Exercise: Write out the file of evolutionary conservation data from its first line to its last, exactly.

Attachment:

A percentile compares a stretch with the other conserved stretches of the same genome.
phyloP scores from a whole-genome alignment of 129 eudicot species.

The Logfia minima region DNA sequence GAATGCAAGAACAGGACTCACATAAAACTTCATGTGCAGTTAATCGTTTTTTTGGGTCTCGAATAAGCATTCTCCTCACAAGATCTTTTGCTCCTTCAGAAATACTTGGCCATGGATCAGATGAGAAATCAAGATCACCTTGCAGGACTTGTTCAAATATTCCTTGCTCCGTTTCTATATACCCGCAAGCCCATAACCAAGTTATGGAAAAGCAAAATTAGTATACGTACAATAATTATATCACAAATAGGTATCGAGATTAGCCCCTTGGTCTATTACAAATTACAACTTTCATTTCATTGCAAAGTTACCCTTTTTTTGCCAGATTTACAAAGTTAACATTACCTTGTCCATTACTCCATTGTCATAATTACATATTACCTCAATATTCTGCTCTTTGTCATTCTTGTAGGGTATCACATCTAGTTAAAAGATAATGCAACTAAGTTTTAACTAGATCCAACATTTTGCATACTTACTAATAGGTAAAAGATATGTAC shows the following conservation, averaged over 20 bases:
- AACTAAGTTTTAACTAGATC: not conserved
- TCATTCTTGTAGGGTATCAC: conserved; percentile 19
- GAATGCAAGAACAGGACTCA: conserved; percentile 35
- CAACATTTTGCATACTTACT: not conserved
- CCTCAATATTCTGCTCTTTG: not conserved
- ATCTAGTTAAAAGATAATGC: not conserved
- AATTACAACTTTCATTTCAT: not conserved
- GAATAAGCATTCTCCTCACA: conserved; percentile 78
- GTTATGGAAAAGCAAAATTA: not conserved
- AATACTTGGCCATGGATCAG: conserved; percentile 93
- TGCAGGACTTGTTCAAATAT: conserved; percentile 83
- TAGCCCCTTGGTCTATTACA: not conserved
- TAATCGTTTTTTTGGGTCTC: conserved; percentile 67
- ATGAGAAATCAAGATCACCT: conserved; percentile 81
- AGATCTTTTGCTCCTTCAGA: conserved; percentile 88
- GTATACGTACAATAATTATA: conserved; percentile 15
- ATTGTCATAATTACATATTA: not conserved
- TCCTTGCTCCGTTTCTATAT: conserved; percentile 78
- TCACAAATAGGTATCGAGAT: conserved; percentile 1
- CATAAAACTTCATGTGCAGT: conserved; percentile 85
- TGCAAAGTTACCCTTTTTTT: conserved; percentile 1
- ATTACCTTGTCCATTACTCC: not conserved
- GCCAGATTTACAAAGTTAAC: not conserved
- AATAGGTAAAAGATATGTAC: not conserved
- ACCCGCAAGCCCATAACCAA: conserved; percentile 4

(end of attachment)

A percentile compares a stretch with the other conserved stretches of the same genome.
phyloP scores from a whole-genome alignment of 129 eudicot species.

The Logfia minima region DNA sequence GAATGCAAGAACAGGACTCACATAAAACTTCATGTGCAGTTAATCGTTTTTTTGGGTCTCGAATAAGCATTCTCCTCACAAGATCTTTTGCTCCTTCAGAAATACTTGGCCATGGATCAGATGAGAAATCAAGATCACCTTGCAGGACTTGTTCAAATATTCCTTGCTCCGTTTCTATATACCCGCAAGCCCATAACCAAGTTATGGAAAAGCAAAATTAGTATACGTACAATAATTATATCACAAATAGGTATCGAGATTAGCCCCTTGGTCTATTACAAATTACAACTTTCATTTCATTGCAAAGTTACCCTTTTTTTGCCAGATTTACAAAGTTAACATTACCTTGTCCATTACTCCATTGTCATAATTACATATTACCTCAATATTCTGCTCTTTGTCATTCTTGTAGGGTATCACATCTAGTTAAAAGATAATGCAACTAAGTTTTAACTAGATCCAACATTTTGCATACTTACTAATAGGTAAAAGATATGTAC shows the following conservation, averaged over 20 bases:
- AACTAAGTTTTAACTAGATC: not conserved
- TCATTCTTGTAGGGTATCAC: conserved; percentile 19
- GAATGCAAGAACAGGACTCA: conserved; percentile 35
- CAACATTTTGCATACTTACT: not conserved
- CCTCAATATTCTGCTCTTTG: not conserved
- ATCTAGTTAAAAGATAATGC: not conserved
- AATTACAACTTTCATTTCAT: not conserved
- GAATAAGCATTCTCCTCACA: conserved; percentile 78
- GTTATGGAAAAGCAAAATTA: not conserved
- AATACTTGGCCATGGATCAG: conserved; percentile 93
- TGCAGGACTTGTTCAAATAT: conserved; percentile 83
- TAGCCCCTTGGTCTATTACA: not conserved
- TAATCGTTTTTTTGGGTCTC: conserved; percentile 67
- ATGAGAAATCAAGATCACCT: conserved; percentile 81
- AGATCTTTTGCTCCTTCAGA: conserved; percentile 88
- GTATACGTACAATAATTATA: conserved; percentile 15
- ATTGTCATAATTACATATTA: not conserved
- TCCTTGCTCCGTTTCTATAT: conserved; percentile 78
- TCACAAATAGGTATCGAGAT: conserved; percentile 1
- CATAAAACTTCATGTGCAGT: conserved; percentile 85
- TGCAAAGTTACCCTTTTTTT: conserved; percentile 1
- ATTACCTTGTCCATTACTCC: not conserved
- GCCAGATTTACAAAGTTAAC: not conserved
- AATAGGTAAAAGATATGTAC: not conserved
- ACCCGCAAGCCCATAACCAA: conserved; percentile 4